HATHA YOGA

 Did you know that weekly Yoga classes are held in Jackson Hall every Wednesday morning starting at 9:30 a.m.  Classes last an hour and cost $10/session. Please feel free to contact Anne Brown (annechalfantbrown@gmail.com) if you have any questions.

Join in the fun and get a great start to your day!

STEPHEN MINISTRY

St. Anselm’s Episcopal Church has an active Stephen Ministry group. The Stephen Ministers at St. Anselm’s are: Gene Bozorth, Naomi Chamberlain-Harris, Judy Peak, Gerry Starr, and Sara Swimmer. Vicki Pappas is the Stephen Ministry Leader. Stephen Ministers have received 50 hours of specialized training so that they can provide one-to-one Christian care to people who are experiencing grief, loneliness, divorce, hospitalization, job loss, and many other life difficulties. All care-giving relationships are absolutely confidential. We listen, care, encourage and pray for our Care Receivers. We walk alongside those who are going through a difficult time. We hope that you will consider asking for a Stephen Minister when you or someone you know has a need. It is not necessary for the person to be a member of St. Anselm’s. We also have a relationship with a consortium of churches so we have people from other churches who can act as Stephen Minsters for our church members. We are a small church, so some of you may be more comfortable with someone you don’t know. We also hope that you will consider becoming a Stephen Minister. For more information please speak with Father John or Vicki Pappas.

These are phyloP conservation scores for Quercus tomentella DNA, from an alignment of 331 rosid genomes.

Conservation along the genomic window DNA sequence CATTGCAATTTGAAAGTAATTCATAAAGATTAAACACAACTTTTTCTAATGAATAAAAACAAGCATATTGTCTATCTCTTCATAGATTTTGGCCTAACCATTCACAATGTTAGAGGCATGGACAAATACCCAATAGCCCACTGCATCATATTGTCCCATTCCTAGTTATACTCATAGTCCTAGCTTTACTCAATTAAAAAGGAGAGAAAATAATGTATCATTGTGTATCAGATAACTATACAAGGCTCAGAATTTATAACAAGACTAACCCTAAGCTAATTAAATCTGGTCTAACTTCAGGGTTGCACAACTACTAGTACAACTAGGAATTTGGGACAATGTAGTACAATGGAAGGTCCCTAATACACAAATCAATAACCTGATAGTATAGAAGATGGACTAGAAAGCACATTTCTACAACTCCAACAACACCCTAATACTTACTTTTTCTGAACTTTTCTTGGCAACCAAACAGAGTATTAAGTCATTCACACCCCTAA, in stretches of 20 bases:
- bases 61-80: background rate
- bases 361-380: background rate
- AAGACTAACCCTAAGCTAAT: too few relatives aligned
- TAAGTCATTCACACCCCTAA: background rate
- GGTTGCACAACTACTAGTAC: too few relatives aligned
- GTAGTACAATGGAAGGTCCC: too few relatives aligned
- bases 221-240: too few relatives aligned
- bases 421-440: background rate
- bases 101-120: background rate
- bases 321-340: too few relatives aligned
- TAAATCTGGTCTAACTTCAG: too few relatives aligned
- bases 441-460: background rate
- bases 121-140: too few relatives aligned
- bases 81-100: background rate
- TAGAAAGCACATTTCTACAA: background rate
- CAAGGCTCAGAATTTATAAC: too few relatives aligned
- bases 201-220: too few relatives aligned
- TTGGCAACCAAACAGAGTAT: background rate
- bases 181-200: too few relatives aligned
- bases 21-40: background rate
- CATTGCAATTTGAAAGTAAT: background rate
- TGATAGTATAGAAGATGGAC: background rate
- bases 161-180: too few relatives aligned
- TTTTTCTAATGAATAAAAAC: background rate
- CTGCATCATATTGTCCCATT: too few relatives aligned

ALTAR GUILD OPPORTUNITIES

The Altar Guild would like you to know:

  • Opportunities to donate altar flowers in 2017 are still available!  Each week the Altar Guild provides beautiful flowers for our church.  By making a donation you can have these flowers dedicated to the memory of a loved one, in honor of a family member or simply to the glory of God.  Sign up chart and donation cards are located near the side door of the church (toward the garden.)